– Wolves reach sexual maturity when they about 2 years old; dogs between the age of 6 and 12 months. Dogs have two oestrous cycles a year and may experience heat any time of the year. Wolves, on the other hand, only have one oestrous cycle a year and experience heat at the same time every year to ensure that the puppies are born in spring, when food is plentiful.
As Barry Eaton has it, dogs are by now “as far removed from their ancestors as we are from ours.”
Myth #2: a dog sees his human family as his wolf pack and tries to gain “alpha status”.
Fact #2: a dog knows the difference between other dogs and people. That is to say, your family pet knows you are not a dog. She looks at her human family as a social community. She is motivated by what she finds reinforcing, and she loves working or playing with her human family members. Status isn’t on the mind of the average family dog at all: she is motivated by what she finds rewarding, not by the desire to gain “status”.
Myth #3: wolf packs are structured by means of dominance; i.e. every wolf strives to be the alpha in his pack.
Fact #3: wolf packs consist of related, co-operative animals. The misconception that wolf packs are structured by means of status stems from observations of wolves in captivity: the wolves kept together are often not related, and it’s not possible for young wolves to leave and start their own pack. Therefore, packs in captivity function differently than in the wild, and there is more conflict in captivity.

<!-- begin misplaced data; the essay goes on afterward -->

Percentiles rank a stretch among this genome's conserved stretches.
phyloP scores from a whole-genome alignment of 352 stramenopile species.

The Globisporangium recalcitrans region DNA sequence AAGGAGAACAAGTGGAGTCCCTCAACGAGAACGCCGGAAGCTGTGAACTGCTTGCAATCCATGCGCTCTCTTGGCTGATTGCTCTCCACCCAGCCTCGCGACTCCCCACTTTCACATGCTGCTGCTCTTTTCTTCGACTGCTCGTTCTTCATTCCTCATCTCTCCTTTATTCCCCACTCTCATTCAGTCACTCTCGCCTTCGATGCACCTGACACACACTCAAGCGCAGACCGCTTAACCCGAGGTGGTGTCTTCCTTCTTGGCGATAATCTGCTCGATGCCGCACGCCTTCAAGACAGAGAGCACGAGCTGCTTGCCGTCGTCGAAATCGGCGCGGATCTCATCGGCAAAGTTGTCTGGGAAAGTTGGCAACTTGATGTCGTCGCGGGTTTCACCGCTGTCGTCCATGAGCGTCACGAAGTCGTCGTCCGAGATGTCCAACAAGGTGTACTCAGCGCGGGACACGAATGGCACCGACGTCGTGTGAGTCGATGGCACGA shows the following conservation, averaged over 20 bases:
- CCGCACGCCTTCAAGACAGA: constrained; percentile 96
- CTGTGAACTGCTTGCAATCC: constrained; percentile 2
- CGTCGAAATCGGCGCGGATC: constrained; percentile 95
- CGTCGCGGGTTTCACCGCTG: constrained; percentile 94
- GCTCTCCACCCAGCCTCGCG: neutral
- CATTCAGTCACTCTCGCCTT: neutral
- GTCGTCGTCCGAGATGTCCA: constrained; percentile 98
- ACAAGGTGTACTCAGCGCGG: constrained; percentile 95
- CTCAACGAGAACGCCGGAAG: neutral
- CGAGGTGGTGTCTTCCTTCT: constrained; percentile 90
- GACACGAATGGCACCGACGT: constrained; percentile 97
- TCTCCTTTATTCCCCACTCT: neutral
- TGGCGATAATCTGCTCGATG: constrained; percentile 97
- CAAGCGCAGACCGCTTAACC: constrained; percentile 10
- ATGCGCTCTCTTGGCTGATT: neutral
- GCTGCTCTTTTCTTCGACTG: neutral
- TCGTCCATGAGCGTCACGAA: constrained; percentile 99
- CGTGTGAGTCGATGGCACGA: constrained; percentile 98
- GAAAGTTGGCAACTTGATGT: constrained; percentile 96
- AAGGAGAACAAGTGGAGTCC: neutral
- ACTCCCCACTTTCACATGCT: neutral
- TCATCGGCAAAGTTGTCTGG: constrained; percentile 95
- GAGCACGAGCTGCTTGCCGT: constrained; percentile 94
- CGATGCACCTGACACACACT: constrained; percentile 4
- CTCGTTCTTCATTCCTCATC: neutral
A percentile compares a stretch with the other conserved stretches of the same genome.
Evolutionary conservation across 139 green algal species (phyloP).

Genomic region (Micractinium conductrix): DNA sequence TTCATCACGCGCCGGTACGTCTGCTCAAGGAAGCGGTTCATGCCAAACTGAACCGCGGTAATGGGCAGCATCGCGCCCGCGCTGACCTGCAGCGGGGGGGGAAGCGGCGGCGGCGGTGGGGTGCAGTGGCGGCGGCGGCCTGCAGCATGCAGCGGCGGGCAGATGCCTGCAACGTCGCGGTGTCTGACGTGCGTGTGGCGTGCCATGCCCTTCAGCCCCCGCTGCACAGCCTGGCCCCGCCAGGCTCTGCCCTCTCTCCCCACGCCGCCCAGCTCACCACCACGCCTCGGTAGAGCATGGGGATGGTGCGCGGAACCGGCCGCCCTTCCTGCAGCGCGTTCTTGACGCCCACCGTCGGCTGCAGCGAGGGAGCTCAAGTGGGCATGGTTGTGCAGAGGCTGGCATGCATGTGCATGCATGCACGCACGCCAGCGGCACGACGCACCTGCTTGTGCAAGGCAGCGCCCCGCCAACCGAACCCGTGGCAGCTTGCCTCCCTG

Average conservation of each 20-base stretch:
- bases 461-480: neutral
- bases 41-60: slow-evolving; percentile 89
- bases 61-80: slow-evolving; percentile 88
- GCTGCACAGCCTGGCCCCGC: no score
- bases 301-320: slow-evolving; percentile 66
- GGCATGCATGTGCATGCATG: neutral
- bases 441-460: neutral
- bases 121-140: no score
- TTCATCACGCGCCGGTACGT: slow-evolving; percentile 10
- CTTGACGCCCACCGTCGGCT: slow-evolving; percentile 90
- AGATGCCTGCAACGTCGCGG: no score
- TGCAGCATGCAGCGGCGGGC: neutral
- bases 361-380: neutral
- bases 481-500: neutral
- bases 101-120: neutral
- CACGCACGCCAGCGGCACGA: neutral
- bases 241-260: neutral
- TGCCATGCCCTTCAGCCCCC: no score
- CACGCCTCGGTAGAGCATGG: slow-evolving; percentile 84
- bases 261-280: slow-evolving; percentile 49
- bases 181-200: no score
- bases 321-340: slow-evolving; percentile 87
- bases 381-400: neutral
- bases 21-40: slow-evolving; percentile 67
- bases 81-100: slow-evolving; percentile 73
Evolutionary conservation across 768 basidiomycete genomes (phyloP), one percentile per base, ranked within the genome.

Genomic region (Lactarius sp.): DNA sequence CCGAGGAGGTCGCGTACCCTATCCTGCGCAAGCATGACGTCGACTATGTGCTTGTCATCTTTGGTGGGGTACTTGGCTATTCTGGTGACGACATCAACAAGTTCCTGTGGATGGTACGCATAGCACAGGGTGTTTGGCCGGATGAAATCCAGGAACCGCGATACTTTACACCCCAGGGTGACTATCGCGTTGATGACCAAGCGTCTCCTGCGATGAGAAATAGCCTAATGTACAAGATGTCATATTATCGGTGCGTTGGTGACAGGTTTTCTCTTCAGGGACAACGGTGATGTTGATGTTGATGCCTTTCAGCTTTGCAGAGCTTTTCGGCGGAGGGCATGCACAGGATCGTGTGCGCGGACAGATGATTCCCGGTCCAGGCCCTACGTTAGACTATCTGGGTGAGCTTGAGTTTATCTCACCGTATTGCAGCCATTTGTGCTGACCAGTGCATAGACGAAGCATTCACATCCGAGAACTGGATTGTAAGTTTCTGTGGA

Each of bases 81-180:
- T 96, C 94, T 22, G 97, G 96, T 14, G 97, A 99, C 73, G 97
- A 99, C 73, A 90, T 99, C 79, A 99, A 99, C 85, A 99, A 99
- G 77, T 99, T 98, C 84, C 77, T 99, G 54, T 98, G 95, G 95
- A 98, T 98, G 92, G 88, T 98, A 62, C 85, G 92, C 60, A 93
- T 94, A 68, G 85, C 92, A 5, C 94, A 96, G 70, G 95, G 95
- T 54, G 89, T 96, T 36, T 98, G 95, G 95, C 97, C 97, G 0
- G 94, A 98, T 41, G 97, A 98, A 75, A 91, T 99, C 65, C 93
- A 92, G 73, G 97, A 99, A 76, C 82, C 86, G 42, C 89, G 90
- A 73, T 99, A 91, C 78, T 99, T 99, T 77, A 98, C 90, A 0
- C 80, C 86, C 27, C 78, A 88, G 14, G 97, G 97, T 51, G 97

A free wolf pack consists of a core male and female and their offspring. The cubs from one litter stay for a year and help with the upbringing of the next litter. Then, having reached sexual maturity, they leave to find another young wolf of the opposite gender and each start their own pack.
Social life in a wolf pack is organized around the cubs, ensuring their wellbeing (in fact, not unlike in a functional human family). Especially if food is scarce, the cubs eat first; only afterwards do the adult wolves feed. The adult wolves don’t hurt and correct the cubs all the time, either: rather, young cubs have a “free pass” to explore life, try out their bodies in play, climb on their older siblings and parents or tug the adults’ tails.
Hence, if we really wanted to apply “pack rules” to dogs, we should learn to treat a puppy forgivingly rather than strictly, make sure it gets enough to eat and has a healthy diet, and protect it rather than trying to “dominate” it.
Why, then, have many professional dog trainers believed correction-based training to be crucial for so many years, and often still believe into the dominance theory?
I believe this is because we tend to judge the actions of others (human as well as non-human animals) from our own experience-based point of view: after all, our own experiences are the ones we know best, and therefore the ones that intuitively make most sense to us.
When it comes to social co-existence, human culture tends to be structured hierarchically. I’m not saying that it should or has to be structured hierarchically, only that it tends to be structured hierarchically: traditionally, parents raise their children “with a firm hand,” teachers teach their students with an air of superiority, and companies, the military etc. are structured hierarchically as well. There are even circles of friends which are structured hierarchically. Therefore, people tend to assume that wolves and dogs must be constantly striving to further their status as well, just like themselves. Also, unfortunately, feeling “dominant” – whether this is over dogs or other people – can be very reinforcing for people.
While I believe that Western culture is firmly rooted in hierarchies, I don’t believe human society needs to or should be structured this way. I’ve also observed that everyone I meet who subscribes to gentle, positive dog training philosophies tends to approach her fellow human beings in a similarly gentle and positive way. A way that – if you ask me – is much more rewarding for everyone. —
For further discussion on the dominance myth, see Barry Eaton’s excellent book “Dominance in Dogs: Fact or Fiction?” (Dogwise, 2008)